CDU Is Transfer-Credit Friendly and Offers Flexibility

CDU will accept up to 81 transfer credits toward the BA degree, and previous theology credits are not required. Students may have earned their credits at college or through the Advanced Placement, International Baccalaureate, DANTES, or CLEP programs. Up to 30 such credits can be applied to the BA degree completion program.

Students who wish to enter the degree completion program but have fewer than 18 credits can enroll in undergraduate courses at CDU prior to program acceptance to earn the required credits. The university also offers an AA degree program in Liberal Arts with a Concentration in Catholic Studies, and credits earned in that program can be applied to the BA degree program.

Five academic terms are offered throughout the year, and most classes are just 8 weeks long, making it possible to earn the BA degree in four years from a faithful Catholic university that is committed to transmitting the true teachings of the Catholic Church.

Online Campus Fosters Community and Student Success

CDU’s robust Catholic community is fostered through a vibrant Student Life Center that is the online equivalent of a campus-based student union. In the SLC, students have access to a faculty advisor, a student life director who is a graduate of the MA in Theology degree program, and a student life coordinator who is a graduate of the AA degree program. Students engage in conversation with other students and the staff in the café and in a theological conversation area and pray together and enjoy fellowship in the chapel. In the SLC, they can also ask questions of a faculty advisor and access resources that promote student success.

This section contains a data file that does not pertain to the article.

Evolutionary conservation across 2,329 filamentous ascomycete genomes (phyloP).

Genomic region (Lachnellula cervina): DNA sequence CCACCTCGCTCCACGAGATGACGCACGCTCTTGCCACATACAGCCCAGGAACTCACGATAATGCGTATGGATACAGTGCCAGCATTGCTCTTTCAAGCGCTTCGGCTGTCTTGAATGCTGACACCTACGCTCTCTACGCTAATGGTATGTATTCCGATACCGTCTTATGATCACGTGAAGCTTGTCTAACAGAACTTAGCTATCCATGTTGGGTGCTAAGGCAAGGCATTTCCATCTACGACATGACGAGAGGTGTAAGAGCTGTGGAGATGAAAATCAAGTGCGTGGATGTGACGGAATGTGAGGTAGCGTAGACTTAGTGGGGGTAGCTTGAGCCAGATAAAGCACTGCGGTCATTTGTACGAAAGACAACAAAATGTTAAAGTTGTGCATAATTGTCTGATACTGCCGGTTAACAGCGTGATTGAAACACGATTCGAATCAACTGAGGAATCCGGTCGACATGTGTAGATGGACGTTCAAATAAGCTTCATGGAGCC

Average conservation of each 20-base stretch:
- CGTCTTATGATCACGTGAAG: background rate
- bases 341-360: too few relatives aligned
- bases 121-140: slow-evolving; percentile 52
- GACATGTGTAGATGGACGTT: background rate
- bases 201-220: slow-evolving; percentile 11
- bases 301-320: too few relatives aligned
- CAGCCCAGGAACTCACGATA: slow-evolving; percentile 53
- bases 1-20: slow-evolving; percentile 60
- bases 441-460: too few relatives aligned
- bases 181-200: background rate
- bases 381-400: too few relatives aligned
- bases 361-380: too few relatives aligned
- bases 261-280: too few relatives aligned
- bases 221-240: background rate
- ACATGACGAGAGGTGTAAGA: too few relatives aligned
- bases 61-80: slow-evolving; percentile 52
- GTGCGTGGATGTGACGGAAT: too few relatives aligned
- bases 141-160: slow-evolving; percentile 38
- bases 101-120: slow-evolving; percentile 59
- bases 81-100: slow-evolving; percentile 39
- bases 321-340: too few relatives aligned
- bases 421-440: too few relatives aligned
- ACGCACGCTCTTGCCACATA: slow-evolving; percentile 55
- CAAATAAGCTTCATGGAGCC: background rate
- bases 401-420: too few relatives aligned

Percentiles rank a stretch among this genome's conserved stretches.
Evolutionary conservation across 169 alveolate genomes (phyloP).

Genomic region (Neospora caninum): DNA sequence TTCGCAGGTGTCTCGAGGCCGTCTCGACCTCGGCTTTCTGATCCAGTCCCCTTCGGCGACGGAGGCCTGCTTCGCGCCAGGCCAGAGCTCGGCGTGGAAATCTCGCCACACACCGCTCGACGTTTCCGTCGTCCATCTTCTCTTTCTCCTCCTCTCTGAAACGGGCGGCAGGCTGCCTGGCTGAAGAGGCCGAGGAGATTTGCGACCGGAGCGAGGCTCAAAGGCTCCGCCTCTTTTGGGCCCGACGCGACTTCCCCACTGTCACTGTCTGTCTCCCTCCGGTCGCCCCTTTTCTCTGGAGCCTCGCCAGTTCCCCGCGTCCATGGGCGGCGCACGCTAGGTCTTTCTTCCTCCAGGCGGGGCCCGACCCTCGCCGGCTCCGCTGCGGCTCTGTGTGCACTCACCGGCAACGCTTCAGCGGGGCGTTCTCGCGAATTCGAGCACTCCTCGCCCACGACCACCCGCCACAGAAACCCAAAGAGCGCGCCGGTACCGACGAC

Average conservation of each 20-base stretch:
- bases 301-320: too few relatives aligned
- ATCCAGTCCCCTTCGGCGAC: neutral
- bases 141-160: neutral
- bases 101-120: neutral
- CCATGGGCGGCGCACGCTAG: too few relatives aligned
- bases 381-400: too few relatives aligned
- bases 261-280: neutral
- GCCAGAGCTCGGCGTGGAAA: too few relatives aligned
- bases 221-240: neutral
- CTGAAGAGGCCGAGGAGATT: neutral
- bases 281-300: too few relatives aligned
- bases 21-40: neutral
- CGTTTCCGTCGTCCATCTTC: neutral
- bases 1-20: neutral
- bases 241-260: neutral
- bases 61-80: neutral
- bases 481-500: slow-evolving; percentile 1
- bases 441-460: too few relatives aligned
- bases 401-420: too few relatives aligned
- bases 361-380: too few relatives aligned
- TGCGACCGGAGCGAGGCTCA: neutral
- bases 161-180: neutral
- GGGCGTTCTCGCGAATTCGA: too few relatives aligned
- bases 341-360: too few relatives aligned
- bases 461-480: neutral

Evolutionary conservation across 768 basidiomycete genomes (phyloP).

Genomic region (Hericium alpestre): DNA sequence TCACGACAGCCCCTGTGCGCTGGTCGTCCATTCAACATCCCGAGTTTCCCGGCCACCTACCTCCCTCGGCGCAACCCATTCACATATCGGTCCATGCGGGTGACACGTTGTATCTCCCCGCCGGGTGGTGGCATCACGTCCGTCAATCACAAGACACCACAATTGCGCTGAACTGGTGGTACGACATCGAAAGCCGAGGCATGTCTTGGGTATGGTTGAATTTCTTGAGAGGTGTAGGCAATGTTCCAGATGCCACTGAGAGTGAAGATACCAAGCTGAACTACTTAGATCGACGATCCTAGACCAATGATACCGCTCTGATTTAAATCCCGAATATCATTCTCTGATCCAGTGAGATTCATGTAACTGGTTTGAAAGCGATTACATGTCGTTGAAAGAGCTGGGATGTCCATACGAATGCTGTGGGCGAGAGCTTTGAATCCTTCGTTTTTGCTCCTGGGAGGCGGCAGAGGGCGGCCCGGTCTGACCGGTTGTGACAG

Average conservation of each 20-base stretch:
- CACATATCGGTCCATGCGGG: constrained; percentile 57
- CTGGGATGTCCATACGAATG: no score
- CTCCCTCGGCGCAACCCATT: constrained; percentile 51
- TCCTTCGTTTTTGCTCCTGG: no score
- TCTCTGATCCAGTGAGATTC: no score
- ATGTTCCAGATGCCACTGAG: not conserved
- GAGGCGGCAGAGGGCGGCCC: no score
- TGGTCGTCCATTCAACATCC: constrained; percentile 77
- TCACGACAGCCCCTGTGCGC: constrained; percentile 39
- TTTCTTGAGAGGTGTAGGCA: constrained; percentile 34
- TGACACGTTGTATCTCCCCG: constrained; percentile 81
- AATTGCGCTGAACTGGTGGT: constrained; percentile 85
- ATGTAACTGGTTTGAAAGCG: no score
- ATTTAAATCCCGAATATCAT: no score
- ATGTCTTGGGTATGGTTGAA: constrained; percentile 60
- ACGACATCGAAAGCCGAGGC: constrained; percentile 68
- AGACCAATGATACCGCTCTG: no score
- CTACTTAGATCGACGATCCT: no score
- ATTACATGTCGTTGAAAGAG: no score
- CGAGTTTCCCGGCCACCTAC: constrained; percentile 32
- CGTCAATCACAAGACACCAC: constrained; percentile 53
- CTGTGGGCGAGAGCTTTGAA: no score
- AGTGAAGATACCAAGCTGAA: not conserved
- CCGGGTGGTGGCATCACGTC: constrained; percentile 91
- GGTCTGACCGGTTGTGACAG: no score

Recently Ordained Deacon in Australia Earns MA Degree

Order of Malta member Deacon Adam Walk of Brisbane, Australia, recently completed his MA in Theology at CDU to meet the academic requirements for becoming a deacon in the Archdiocese of Brisbane. He is also a financial economist with a PhD from Griffith University with a busy career that involves lots of travel.

Ordained in November 2019, he is nearing the end of his first year of service. “Being in the midst of a pandemic, it has been a very strange first year of ministry as a deacon,” Deacon Walk says.  At this time last year, he wasn’t expecting to be assisting at online Masses without an assembly. His ministry is quite broad. He is a part-time police chaplain, he and his wife do pre-marriage and newly married ministry together, he is involved in governance roles within the Archdiocese that use his professional skills, and he serves at the parish where he is appointed assisting at Mass, as RCIA instructor, and as a member of the Pastoral Council.

When asked what he enjoyed most about CDU, Deacon Walk says, “There are several aspects. The first—and this might sound like a strange answer when talking about an online institution—is community. I have never met a single one of my professors or fellow students in person, but I can say that I felt like I was part of a community that is both faithfully Catholic and eager to learn.”